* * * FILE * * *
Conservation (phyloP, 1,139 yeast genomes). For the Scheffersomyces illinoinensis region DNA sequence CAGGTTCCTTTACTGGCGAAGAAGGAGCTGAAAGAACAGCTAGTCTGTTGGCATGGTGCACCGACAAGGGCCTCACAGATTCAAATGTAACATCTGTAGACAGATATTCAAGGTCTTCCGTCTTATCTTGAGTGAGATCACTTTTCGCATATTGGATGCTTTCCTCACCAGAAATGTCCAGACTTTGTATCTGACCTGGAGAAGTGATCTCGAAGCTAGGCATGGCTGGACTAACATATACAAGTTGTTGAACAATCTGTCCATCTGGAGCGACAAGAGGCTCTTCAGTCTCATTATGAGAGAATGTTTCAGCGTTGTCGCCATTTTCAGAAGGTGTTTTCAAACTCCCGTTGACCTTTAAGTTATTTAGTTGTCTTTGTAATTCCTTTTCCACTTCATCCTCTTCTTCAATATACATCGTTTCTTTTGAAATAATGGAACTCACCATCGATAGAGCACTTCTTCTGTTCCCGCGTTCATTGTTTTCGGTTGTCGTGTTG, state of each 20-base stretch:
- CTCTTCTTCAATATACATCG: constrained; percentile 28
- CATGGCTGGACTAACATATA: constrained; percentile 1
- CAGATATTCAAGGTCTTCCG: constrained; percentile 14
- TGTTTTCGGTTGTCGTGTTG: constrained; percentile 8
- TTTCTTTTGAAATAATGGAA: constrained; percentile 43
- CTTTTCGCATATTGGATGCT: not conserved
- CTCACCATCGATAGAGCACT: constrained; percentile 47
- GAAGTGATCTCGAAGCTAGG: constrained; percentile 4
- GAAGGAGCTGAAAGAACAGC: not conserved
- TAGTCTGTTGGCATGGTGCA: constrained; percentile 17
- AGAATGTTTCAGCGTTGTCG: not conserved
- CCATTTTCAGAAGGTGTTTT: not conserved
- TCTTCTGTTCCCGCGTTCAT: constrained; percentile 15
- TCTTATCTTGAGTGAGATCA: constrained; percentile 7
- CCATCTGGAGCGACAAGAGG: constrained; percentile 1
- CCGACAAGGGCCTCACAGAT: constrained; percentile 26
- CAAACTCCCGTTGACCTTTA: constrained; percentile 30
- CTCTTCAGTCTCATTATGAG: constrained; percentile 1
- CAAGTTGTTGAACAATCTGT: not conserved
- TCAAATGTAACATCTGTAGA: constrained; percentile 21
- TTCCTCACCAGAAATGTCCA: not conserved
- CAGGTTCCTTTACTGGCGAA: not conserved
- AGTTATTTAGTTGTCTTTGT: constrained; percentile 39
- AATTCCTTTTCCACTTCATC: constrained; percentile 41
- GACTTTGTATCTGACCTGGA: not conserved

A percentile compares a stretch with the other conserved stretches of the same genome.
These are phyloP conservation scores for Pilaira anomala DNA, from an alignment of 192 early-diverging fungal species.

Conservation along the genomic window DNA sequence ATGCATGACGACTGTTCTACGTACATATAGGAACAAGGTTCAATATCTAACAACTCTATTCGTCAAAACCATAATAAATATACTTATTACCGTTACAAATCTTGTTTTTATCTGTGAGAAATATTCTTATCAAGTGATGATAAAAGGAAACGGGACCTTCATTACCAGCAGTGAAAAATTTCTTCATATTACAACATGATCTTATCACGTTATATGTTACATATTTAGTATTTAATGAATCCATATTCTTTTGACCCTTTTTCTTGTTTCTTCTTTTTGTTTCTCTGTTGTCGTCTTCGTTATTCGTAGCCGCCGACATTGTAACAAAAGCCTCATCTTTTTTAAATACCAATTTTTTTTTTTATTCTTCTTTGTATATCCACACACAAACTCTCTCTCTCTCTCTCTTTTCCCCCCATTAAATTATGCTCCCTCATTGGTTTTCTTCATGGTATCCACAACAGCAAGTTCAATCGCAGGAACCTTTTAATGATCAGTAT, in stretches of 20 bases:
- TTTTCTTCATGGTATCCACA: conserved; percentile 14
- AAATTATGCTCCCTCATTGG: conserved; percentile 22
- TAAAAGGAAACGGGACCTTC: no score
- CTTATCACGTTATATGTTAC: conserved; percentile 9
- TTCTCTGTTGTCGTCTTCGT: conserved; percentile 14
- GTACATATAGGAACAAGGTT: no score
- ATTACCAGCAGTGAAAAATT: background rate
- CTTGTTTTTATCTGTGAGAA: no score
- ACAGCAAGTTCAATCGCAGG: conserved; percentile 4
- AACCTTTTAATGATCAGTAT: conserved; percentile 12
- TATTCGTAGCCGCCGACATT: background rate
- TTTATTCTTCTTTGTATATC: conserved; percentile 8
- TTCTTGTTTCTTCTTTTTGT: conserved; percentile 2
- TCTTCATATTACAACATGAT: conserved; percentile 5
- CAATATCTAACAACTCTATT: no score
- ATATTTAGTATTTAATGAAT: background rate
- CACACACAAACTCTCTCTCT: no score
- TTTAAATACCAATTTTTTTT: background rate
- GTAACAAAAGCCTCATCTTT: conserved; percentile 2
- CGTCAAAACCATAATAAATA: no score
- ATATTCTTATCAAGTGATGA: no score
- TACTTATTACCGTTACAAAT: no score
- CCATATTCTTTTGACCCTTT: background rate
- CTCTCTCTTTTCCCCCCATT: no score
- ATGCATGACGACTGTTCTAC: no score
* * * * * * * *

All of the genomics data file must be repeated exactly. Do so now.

Conservation (phyloP, 1,139 yeast genomes). For the Scheffersomyces illinoinensis region DNA sequence CAGGTTCCTTTACTGGCGAAGAAGGAGCTGAAAGAACAGCTAGTCTGTTGGCATGGTGCACCGACAAGGGCCTCACAGATTCAAATGTAACATCTGTAGACAGATATTCAAGGTCTTCCGTCTTATCTTGAGTGAGATCACTTTTCGCATATTGGATGCTTTCCTCACCAGAAATGTCCAGACTTTGTATCTGACCTGGAGAAGTGATCTCGAAGCTAGGCATGGCTGGACTAACATATACAAGTTGTTGAACAATCTGTCCATCTGGAGCGACAAGAGGCTCTTCAGTCTCATTATGAGAGAATGTTTCAGCGTTGTCGCCATTTTCAGAAGGTGTTTTCAAACTCCCGTTGACCTTTAAGTTATTTAGTTGTCTTTGTAATTCCTTTTCCACTTCATCCTCTTCTTCAATATACATCGTTTCTTTTGAAATAATGGAACTCACCATCGATAGAGCACTTCTTCTGTTCCCGCGTTCATTGTTTTCGGTTGTCGTGTTG, state of each 20-base stretch:
- CTCTTCTTCAATATACATCG: constrained; percentile 28
- CATGGCTGGACTAACATATA: constrained; percentile 1
- CAGATATTCAAGGTCTTCCG: constrained; percentile 14
- TGTTTTCGGTTGTCGTGTTG: constrained; percentile 8
- TTTCTTTTGAAATAATGGAA: constrained; percentile 43
- CTTTTCGCATATTGGATGCT: not conserved
- CTCACCATCGATAGAGCACT: constrained; percentile 47
- GAAGTGATCTCGAAGCTAGG: constrained; percentile 4
- GAAGGAGCTGAAAGAACAGC: not conserved
- TAGTCTGTTGGCATGGTGCA: constrained; percentile 17
- AGAATGTTTCAGCGTTGTCG: not conserved
- CCATTTTCAGAAGGTGTTTT: not conserved
- TCTTCTGTTCCCGCGTTCAT: constrained; percentile 15
- TCTTATCTTGAGTGAGATCA: constrained; percentile 7
- CCATCTGGAGCGACAAGAGG: constrained; percentile 1
- CCGACAAGGGCCTCACAGAT: constrained; percentile 26
- CAAACTCCCGTTGACCTTTA: constrained; percentile 30
- CTCTTCAGTCTCATTATGAG: constrained; percentile 1
- CAAGTTGTTGAACAATCTGT: not conserved
- TCAAATGTAACATCTGTAGA: constrained; percentile 21
- TTCCTCACCAGAAATGTCCA: not conserved
- CAGGTTCCTTTACTGGCGAA: not conserved
- AGTTATTTAGTTGTCTTTGT: constrained; percentile 39
- AATTCCTTTTCCACTTCATC: constrained; percentile 41
- GACTTTGTATCTGACCTGGA: not conserved

A percentile compares a stretch with the other conserved stretches of the same genome.
These are phyloP conservation scores for Pilaira anomala DNA, from an alignment of 192 early-diverging fungal species.

Conservation along the genomic window DNA sequence ATGCATGACGACTGTTCTACGTACATATAGGAACAAGGTTCAATATCTAACAACTCTATTCGTCAAAACCATAATAAATATACTTATTACCGTTACAAATCTTGTTTTTATCTGTGAGAAATATTCTTATCAAGTGATGATAAAAGGAAACGGGACCTTCATTACCAGCAGTGAAAAATTTCTTCATATTACAACATGATCTTATCACGTTATATGTTACATATTTAGTATTTAATGAATCCATATTCTTTTGACCCTTTTTCTTGTTTCTTCTTTTTGTTTCTCTGTTGTCGTCTTCGTTATTCGTAGCCGCCGACATTGTAACAAAAGCCTCATCTTTTTTAAATACCAATTTTTTTTTTTATTCTTCTTTGTATATCCACACACAAACTCTCTCTCTCTCTCTCTTTTCCCCCCATTAAATTATGCTCCCTCATTGGTTTTCTTCATGGTATCCACAACAGCAAGTTCAATCGCAGGAACCTTTTAATGATCAGTAT, in stretches of 20 bases:
- TTTTCTTCATGGTATCCACA: conserved; percentile 14
- AAATTATGCTCCCTCATTGG: conserved; percentile 22
- TAAAAGGAAACGGGACCTTC: no score
- CTTATCACGTTATATGTTAC: conserved; percentile 9
- TTCTCTGTTGTCGTCTTCGT: conserved; percentile 14
- GTACATATAGGAACAAGGTT: no score
- ATTACCAGCAGTGAAAAATT: background rate
- CTTGTTTTTATCTGTGAGAA: no score
- ACAGCAAGTTCAATCGCAGG: conserved; percentile 4
- AACCTTTTAATGATCAGTAT: conserved; percentile 12
- TATTCGTAGCCGCCGACATT: background rate
- TTTATTCTTCTTTGTATATC: conserved; percentile 8
- TTCTTGTTTCTTCTTTTTGT: conserved; percentile 2
- TCTTCATATTACAACATGAT: conserved; percentile 5
- CAATATCTAACAACTCTATT: no score
- ATATTTAGTATTTAATGAAT: background rate
- CACACACAAACTCTCTCTCT: no score
- TTTAAATACCAATTTTTTTT: background rate
- GTAACAAAAGCCTCATCTTT: conserved; percentile 2
- CGTCAAAACCATAATAAATA: no score
- ATATTCTTATCAAGTGATGA: no score
- TACTTATTACCGTTACAAAT: no score
- CCATATTCTTTTGACCCTTT: background rate
- CTCTCTCTTTTCCCCCCATT: no score
- ATGCATGACGACTGTTCTAC: no score